Doug Thornell said. “As he has done for the last four years, Van Hollen
is going to fight to the very end for every single House Democrat.”
“Over the last couple of days he has been getting lots of inquiries about his future from his colleagues who are encouraging him to stay in the Democratic leadership, and appreciate his hard work under historically difficult political circumstances,” Thornell said.
A number of House liberals rallied around Pelosi. The Speaker and Clyburn each won the quick support of Rep. Barbara Lee (D-Calif.), chairwoman of the Congressional Black Caucus (CBC).
“I absolutely support her,” Lee told The Hill. “She’s proven she can lead.”
While Lee praised Hoyer, she said she was backing Clyburn, a CBC member who was
active in the civil rights movement.
“It’s important we have that kind of diversity in our Caucus.”
Pelosi's announcement came as battle lines had already begun to emerge over her possible bid. Liberal Democrats are mobilizing in support of Pelosi remaining at the head of the party in the 112th Congress, while some centrists said she should step aside.
"Democrats tend to be more kind to our leader when they have a loss," said Rep. John Dingell (D-Mich.), the longest-serving member of the House, on Detroit's WJR Radio. "She can run and probably get elected. I think she has a good chance of doing that."
Though deeply unpopular with the broader public, Pelosi remains well-regarded in a caucus that will lean more liberal after the more conservative Blue Dog Coalition was decimated in the midterms.
Outside liberal groups are already organizing support for Pelosi. Americans United for Change launched an email campaign on Friday encouraging supporters to "send a personal note to Speaker Pelosi about how much you appreciate her leadership," and to "make sure she knows that we still support her."
The liberal website Daily Kos started a similar online petition.
“Democrats lost because they didn’t fight hard enough for popular progressive reforms in the last two years. The Democratic leader least culpable of doing that is Nancy Pelosi,” the co-founder of the Progressive Change Campaign Committee, Adam Green, said in an interview before Pelosi’s announcement. “She’s the last person among Democratic Party leaders who should step down.”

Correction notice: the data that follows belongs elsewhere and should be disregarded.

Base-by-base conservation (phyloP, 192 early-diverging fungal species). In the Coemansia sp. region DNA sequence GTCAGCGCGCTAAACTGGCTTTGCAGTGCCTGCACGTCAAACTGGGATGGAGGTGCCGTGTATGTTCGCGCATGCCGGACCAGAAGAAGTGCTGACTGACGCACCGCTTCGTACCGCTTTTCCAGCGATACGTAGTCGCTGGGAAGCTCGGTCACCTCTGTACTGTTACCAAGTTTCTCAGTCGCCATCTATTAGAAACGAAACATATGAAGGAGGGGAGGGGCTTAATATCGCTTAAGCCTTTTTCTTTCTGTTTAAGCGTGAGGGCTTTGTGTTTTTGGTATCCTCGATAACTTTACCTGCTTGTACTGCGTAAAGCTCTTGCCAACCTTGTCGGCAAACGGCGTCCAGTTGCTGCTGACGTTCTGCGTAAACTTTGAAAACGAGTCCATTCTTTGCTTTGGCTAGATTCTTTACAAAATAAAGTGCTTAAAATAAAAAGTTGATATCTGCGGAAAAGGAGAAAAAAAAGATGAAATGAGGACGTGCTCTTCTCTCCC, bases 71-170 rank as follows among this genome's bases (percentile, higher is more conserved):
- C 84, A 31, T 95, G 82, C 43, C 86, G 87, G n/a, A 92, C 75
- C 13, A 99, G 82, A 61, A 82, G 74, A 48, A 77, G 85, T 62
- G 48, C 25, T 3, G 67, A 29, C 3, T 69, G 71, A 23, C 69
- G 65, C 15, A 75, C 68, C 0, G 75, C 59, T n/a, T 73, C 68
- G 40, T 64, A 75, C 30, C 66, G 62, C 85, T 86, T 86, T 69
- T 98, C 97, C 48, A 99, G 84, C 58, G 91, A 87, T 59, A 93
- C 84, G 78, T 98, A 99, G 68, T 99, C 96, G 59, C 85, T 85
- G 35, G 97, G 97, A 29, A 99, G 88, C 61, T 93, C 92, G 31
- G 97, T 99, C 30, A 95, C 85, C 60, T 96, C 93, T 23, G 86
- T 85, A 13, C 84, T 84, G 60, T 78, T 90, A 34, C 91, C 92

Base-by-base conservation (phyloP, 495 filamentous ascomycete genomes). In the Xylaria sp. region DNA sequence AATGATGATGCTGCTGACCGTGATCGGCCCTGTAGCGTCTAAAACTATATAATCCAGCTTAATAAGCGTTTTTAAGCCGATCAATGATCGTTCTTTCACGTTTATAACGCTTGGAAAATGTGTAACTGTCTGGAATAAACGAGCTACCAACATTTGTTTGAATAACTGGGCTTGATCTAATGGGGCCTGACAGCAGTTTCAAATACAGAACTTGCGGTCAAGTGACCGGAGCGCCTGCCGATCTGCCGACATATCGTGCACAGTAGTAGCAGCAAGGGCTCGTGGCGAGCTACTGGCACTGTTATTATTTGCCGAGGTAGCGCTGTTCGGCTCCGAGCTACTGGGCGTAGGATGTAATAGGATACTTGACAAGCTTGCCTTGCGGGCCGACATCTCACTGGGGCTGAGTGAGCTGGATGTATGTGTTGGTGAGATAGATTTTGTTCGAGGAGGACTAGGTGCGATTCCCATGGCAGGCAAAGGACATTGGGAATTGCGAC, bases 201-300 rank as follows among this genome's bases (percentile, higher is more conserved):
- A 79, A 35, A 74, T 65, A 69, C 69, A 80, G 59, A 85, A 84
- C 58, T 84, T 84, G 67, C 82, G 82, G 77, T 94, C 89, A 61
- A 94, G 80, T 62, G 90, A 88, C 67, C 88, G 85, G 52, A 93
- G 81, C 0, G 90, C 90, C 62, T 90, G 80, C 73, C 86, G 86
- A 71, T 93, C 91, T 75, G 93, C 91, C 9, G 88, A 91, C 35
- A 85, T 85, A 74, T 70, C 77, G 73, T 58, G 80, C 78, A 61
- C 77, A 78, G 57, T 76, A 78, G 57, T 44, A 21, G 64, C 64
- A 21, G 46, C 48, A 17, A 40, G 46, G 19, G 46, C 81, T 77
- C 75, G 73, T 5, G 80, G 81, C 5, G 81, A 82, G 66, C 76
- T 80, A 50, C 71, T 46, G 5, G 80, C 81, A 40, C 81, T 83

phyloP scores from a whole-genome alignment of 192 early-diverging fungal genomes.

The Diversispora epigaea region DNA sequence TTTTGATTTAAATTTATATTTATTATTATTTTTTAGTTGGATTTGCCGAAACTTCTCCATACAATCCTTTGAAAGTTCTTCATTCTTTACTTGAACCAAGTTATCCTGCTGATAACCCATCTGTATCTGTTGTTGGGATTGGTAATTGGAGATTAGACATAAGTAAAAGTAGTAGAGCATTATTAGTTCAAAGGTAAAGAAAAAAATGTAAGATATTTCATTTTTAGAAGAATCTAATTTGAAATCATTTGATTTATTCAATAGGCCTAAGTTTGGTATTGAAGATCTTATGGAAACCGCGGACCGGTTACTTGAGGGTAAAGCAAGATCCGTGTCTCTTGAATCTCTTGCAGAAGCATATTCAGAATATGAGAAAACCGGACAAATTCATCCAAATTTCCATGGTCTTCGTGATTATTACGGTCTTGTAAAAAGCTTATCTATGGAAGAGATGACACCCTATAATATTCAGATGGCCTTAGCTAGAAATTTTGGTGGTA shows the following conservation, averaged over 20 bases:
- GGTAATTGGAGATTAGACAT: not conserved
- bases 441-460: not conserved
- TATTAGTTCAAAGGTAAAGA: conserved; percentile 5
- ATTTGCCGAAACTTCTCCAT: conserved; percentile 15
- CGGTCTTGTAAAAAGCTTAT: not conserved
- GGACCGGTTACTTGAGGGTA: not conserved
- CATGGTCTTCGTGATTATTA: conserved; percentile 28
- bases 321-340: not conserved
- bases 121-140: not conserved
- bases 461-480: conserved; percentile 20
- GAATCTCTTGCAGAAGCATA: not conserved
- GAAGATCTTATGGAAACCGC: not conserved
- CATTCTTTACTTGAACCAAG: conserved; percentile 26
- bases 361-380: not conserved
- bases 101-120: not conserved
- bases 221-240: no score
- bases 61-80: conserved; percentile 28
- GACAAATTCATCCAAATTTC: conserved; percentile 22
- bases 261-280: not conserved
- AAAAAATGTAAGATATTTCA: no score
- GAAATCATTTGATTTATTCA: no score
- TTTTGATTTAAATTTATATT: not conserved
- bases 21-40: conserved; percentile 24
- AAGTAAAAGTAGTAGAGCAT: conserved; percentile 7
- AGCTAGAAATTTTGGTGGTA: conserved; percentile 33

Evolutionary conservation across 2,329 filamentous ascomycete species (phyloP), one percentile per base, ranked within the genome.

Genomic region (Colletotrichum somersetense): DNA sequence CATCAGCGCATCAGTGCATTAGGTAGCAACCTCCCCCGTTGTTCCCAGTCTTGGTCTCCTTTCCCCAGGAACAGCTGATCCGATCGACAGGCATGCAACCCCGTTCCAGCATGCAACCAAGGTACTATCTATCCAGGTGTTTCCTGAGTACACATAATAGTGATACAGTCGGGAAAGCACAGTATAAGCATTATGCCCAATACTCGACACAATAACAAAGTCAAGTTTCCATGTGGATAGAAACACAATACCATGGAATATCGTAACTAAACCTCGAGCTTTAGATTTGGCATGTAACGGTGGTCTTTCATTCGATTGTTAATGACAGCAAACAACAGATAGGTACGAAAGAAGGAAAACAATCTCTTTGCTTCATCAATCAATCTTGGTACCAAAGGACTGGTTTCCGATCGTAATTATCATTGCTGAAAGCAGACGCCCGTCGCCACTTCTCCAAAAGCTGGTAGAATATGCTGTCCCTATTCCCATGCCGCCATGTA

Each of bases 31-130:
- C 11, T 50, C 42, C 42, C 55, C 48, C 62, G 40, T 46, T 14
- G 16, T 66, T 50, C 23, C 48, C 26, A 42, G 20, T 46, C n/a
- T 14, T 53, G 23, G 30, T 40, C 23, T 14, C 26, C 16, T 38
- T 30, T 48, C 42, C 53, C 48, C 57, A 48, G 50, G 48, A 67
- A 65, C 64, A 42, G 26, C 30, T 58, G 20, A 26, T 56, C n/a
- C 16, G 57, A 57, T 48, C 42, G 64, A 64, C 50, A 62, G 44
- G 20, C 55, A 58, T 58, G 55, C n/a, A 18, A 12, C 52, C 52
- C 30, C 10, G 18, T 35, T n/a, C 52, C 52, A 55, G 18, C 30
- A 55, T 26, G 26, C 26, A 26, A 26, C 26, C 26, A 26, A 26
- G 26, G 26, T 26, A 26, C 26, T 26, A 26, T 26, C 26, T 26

After the Pelosi tweet, Green called her decision “the first bold move we've seen from Democrats since the election.”
Rep. Lynn Woolsey (D-Calif.), the co-chairwoman of the Congressional Progressive Caucus, also voiced support for Pelosi.
"She could be anything she wants to be," Woolsey told The San Francisco Chronicle. "I think she will evaluate and weigh what is best for the Democratic Party and what it is that she wants."
But for as far as liberals have gotten out in front of Pelosi's decision, centrists have been just as vocal about their opposition to the Speaker.
"I don't think it's likely that I would support her were she to run for minority leader," Rep. Jason Altmire (D-Pa.) said Thursday evening on Fox News. "I don't know who the other candidates are going to be, but if she is one of the candidates, I probably won't vote that way."
Rep. Dan Boren (D-Okla.), a conservative Democrat and another longtime critic of Pelosi, said he "cannot in good conscience" support her as minority leader, and would support a more conservative Democrat instead.
Rep. Heath Shuler (D-N.C.) and Rep. Jim MathesonJames (Jim) David MathesonMcAdams concedes to Owens in competitive Utah district Trump EPA eases standards for coal ash disposal Utah redistricting reform measure likely to qualify for ballot MORE (D-Utah), the co-chairman of the Blue Dog Democrats, have also said that Pelosi should step aside, joining the other incumbent Democrats and candidates who had said they would oppose Pelosi as Speaker during the closing weeks of the campaign. Other Democrats who said Friday they would vote against Pelosi included: Reps. Mike Ross (Ark.) and Larry Kissell (N.C.).
Mike Lillis and Sam Youngman contributed
This story was updated at 5:55 p.m.